What I Have:
As said, I've got a fairly sizeable collection of game books, including anything from dozens of different campaign settings to the rule books for all editions and many other RPGs, to plenty of campaign setting books and resources, from the Ultimate Toolbox to Paizo's Gamemastery Guide to Rob Conley'ssandbox creation guidelines. I also own quite a few adventures, from classics like Lost Caverns of Tsojcanth to Paizo's Runelords compilation...and a ton of other stuff. But the point being, I've got a lot to work with.

I'm open to suggestions, even if there's a good chance I own the product; but I'm not only, or even primarily, interested in specific book suggestions (although those are good too), but guidance on how to put all of this together in a campaign that is both A) self-designed, and B) relatively easy to run.

I'm willing and wanting to put in the time in the next few months to get things set up so that when we start in January, I don't feel harried or unprepared - I can probably find a few hours each week, so if we're talking November to mid-January, that's about 20-30 hours total. At that point I'd like to at least have the sandbox set up, with a bunch of sites loosely defined, and a few more detailed sites (perhaps modified pre-published adventures).

Some Specific Questions:
With regards to the sandbox, what's a good size for a starting region? As said previously, I'm thinking for the first few levels the PCs would be hexcrawling with a few more detailed sites. Given that our group won't be able to play more than twice a month, I like level advancement to be relatively quick - maybe one level every two sessions for the first few levels and then slowing down to one per 3-4 sessions.

I'm especially looking for good, low-to-mid level encounters and short adventures - stuff that is atmospheric, focuses on exploration, has interesting tidbits of lore, and is easily adapted to my setting. What do you recommend?

What are some suggestions for short-cuts in terms of the nuts and bolts of setting up a viable sandbox region? Specific resources, etc?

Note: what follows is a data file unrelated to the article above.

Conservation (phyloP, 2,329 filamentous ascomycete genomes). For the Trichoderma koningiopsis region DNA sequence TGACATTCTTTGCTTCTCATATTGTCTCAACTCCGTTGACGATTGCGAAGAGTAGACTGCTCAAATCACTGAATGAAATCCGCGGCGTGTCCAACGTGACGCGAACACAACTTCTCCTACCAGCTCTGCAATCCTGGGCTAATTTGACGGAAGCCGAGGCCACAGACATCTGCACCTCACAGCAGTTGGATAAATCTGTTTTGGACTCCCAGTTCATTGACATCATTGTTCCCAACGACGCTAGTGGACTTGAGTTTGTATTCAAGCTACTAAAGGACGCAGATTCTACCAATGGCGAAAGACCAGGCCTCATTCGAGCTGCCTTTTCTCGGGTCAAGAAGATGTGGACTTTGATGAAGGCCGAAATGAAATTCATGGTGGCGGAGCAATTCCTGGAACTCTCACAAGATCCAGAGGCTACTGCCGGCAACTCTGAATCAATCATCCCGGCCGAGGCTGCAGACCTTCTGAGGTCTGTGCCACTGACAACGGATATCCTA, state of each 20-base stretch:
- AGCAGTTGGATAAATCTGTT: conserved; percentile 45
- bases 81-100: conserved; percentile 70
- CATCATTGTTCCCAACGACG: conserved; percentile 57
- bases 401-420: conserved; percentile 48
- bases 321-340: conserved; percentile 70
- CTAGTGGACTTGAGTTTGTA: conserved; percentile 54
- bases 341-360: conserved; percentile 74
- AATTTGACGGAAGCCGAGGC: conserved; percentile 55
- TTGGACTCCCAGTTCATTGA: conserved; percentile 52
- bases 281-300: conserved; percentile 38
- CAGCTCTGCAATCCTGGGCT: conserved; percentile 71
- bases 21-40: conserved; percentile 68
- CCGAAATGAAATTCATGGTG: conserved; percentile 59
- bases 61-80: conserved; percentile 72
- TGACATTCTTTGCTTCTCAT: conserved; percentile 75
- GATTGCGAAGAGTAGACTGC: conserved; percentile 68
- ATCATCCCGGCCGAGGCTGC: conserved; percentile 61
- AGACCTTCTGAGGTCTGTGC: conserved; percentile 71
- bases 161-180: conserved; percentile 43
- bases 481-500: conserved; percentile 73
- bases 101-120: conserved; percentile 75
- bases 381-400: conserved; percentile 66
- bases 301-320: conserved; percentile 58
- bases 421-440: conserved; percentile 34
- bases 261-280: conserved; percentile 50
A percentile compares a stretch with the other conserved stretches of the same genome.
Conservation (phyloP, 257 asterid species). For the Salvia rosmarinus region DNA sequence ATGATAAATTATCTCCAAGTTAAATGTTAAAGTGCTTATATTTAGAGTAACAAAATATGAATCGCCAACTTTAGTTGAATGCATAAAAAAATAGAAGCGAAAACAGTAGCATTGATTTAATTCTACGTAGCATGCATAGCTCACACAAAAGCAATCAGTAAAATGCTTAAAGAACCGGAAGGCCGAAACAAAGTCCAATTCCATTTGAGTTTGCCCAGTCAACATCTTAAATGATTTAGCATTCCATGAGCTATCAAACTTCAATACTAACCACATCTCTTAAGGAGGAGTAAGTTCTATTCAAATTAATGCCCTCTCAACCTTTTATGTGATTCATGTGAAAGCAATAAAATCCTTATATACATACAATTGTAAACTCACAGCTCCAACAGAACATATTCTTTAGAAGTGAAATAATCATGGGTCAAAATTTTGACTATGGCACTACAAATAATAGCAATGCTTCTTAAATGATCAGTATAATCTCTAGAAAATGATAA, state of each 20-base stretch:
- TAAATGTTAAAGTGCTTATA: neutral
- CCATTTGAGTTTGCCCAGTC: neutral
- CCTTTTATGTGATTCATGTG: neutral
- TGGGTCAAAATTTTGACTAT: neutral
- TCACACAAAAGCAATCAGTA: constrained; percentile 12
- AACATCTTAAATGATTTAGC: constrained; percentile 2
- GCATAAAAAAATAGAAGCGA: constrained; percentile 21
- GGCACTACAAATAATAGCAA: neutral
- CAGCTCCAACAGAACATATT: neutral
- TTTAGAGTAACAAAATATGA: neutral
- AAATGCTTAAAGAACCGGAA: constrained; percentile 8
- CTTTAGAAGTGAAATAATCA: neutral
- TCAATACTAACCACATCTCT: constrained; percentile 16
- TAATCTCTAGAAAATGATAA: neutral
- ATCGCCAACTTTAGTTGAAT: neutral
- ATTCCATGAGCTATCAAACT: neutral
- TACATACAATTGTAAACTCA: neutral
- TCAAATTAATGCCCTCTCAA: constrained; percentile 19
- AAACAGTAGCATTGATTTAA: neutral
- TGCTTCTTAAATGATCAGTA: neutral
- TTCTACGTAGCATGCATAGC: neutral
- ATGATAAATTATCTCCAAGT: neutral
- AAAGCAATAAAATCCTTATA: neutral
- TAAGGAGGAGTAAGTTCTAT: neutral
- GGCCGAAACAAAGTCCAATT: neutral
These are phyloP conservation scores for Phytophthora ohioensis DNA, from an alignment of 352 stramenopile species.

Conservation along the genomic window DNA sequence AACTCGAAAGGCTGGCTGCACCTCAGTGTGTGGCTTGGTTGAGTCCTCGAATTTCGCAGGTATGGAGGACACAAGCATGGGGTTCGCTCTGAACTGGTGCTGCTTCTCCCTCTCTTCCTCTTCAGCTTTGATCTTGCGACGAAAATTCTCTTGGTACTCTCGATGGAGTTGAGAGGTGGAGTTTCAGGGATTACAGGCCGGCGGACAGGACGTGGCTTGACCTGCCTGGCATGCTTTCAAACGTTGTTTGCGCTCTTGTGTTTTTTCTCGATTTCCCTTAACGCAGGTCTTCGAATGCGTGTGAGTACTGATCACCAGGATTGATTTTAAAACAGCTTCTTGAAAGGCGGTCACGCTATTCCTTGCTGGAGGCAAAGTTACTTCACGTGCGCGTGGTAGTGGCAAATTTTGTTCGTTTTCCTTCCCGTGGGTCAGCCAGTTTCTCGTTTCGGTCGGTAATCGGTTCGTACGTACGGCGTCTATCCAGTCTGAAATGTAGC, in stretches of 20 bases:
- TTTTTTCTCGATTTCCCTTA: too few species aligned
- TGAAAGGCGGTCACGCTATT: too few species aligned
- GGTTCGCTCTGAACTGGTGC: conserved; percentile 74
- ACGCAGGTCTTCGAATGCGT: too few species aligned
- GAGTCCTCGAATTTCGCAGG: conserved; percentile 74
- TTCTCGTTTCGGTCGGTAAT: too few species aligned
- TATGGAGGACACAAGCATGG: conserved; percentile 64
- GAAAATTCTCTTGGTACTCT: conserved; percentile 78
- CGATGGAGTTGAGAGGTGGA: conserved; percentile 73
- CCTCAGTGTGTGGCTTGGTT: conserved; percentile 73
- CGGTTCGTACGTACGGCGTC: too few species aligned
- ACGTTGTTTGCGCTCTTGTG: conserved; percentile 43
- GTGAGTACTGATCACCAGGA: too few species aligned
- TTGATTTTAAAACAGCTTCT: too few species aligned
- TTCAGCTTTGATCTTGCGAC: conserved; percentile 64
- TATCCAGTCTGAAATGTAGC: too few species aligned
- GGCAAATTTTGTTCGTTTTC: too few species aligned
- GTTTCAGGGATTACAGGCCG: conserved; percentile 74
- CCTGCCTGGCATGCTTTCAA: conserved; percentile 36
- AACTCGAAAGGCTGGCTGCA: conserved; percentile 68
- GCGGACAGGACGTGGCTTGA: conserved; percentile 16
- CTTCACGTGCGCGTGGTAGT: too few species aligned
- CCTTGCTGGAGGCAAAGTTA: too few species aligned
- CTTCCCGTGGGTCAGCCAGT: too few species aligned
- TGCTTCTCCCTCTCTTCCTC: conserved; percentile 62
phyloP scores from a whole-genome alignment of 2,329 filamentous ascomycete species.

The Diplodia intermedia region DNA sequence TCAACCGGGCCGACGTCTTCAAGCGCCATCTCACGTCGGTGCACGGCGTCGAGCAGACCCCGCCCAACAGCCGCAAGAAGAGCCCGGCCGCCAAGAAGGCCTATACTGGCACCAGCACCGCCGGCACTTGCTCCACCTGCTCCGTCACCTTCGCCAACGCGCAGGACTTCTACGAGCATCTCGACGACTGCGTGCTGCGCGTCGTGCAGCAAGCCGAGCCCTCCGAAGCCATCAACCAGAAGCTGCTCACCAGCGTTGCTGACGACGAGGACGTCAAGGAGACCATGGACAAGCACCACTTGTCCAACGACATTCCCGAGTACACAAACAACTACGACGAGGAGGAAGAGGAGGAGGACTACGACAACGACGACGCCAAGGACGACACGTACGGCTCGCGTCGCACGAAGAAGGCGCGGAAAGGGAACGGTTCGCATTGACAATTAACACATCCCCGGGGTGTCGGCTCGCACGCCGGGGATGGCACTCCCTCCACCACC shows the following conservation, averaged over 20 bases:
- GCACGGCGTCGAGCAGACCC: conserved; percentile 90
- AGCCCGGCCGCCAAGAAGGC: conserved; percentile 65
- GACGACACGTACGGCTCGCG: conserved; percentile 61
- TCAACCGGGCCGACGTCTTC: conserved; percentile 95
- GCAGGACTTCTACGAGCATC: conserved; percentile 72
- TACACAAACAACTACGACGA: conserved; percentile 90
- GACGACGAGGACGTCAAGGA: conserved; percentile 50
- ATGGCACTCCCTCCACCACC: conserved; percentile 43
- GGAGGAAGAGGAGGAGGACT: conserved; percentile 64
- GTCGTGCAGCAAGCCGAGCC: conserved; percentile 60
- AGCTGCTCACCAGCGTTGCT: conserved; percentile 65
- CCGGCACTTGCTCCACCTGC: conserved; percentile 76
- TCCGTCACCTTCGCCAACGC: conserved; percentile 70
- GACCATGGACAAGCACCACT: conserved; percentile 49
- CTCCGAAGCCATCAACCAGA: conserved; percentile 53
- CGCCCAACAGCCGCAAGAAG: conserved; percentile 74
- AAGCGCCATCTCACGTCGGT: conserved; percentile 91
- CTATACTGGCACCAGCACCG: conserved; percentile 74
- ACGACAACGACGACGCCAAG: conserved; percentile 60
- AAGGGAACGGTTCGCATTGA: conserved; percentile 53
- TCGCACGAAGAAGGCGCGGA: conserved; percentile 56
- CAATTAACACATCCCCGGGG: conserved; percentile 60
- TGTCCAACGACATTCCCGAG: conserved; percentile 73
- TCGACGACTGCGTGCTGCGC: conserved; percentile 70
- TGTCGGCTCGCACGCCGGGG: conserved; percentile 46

I've got to go - my daughters are having some drama that requires intervention - but I look forward to any responses. Sorry for the length of this, but I wanted to give as accurate a picture as possible.

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Well, that was fun
Staff member
OK, some resources right here on EN World which might (I hope!) help are the random generators. For your purposes, the following might be useful, if only for inspiration; these are some generic fantasy ones (I've avoided the Pathfinder ones since you specified D&D Next):

Plus there are various name generators (elf, dwarf, orc, etc.)

These may be useful for some of those little details, names, locations, and stuff that don't need to be hand-crafted. Hopefully that would save you time to focus on the more important things than the name of the eleven bartender.


First Post
Well it doesn't sound like you need the basic sort of help that is easy to provide over the web. You're experience and equipped to do a fine job already.

So really I can only think of three helpful things to suggest.

1. Get your players involved in the world building. Have them over for a session of kit bashing. Centre the discussion on your starting town. Depending on your players you can just start the ball rolling and let them run with it, or if they need more direction you can use more structures approachs like going around the circle with each person floating an idea and others suggesting modifiers, or even madlibs. "The town of _____ subsists mostly in trade of ____. The town is prosperous although they've been having problems with ___, and their patron ____. A local religious festival of ____ recently attracted the attention of ____ leading ___ to worry that _____." You get the idea.

This gives your players greater buy-in and let's you delegate some of the work. Plus they are likely to give you plenty of plot hooks to build on.